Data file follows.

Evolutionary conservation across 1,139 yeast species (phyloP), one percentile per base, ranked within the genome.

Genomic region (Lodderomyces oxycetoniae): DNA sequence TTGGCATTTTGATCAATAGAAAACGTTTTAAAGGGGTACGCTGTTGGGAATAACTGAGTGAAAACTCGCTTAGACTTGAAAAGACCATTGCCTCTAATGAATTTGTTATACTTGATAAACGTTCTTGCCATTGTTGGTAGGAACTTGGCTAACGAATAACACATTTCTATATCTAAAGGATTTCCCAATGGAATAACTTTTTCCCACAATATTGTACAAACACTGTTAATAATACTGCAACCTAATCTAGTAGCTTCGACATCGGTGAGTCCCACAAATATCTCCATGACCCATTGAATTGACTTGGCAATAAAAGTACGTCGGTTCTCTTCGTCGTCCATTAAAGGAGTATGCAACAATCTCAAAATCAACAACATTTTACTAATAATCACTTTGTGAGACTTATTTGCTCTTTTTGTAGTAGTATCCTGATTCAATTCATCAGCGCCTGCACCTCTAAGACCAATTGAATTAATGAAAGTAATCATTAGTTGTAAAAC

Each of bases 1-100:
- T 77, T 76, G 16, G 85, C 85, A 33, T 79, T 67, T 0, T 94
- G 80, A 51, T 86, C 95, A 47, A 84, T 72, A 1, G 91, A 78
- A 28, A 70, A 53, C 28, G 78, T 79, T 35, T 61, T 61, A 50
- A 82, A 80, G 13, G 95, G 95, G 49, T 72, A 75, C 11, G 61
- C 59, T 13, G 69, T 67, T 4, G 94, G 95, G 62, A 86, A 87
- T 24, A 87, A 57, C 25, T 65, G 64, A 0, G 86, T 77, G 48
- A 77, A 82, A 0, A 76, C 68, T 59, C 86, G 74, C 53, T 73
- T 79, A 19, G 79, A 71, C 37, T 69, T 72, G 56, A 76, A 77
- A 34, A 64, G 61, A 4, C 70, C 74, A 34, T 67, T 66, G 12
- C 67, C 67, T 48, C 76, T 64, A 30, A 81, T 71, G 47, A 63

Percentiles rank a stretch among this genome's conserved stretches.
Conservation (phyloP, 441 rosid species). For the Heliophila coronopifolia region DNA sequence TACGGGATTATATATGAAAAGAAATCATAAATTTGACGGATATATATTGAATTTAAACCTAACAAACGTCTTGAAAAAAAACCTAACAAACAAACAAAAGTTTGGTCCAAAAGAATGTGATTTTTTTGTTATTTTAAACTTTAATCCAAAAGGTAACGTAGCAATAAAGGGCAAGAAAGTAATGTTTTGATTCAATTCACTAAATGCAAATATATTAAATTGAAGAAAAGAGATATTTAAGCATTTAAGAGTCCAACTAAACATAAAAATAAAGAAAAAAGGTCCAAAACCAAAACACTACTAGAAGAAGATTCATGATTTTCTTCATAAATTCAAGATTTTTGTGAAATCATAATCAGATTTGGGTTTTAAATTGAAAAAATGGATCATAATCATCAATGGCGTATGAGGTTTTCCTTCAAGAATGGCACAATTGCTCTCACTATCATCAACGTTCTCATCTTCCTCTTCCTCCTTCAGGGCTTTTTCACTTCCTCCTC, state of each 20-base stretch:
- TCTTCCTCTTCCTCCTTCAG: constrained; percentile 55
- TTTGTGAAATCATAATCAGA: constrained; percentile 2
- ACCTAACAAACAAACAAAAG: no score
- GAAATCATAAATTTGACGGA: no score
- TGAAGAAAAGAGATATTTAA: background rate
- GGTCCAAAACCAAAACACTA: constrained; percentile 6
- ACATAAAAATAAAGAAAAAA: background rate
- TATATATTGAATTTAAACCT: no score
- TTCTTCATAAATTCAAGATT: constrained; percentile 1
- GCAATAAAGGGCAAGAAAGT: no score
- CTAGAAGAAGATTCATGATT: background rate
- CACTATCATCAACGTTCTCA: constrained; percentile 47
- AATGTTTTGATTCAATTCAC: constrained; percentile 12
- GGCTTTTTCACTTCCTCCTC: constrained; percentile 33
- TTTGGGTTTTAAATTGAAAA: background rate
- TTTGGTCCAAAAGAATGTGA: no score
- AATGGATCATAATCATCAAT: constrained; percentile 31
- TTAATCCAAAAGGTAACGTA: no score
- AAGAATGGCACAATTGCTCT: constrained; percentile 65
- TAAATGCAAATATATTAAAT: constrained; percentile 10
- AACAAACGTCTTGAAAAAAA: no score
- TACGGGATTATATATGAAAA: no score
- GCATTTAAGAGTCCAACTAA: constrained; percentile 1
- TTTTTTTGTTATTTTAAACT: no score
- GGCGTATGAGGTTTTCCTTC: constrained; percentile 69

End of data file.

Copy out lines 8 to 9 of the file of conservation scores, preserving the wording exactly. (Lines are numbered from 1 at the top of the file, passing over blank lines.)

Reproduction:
- C 59, T 13, G 69, T 67, T 4, G 94, G 95, G 62, A 86, A 87
- T 24, A 87, A 57, C 25, T 65, G 64, A 0, G 86, T 77, G 48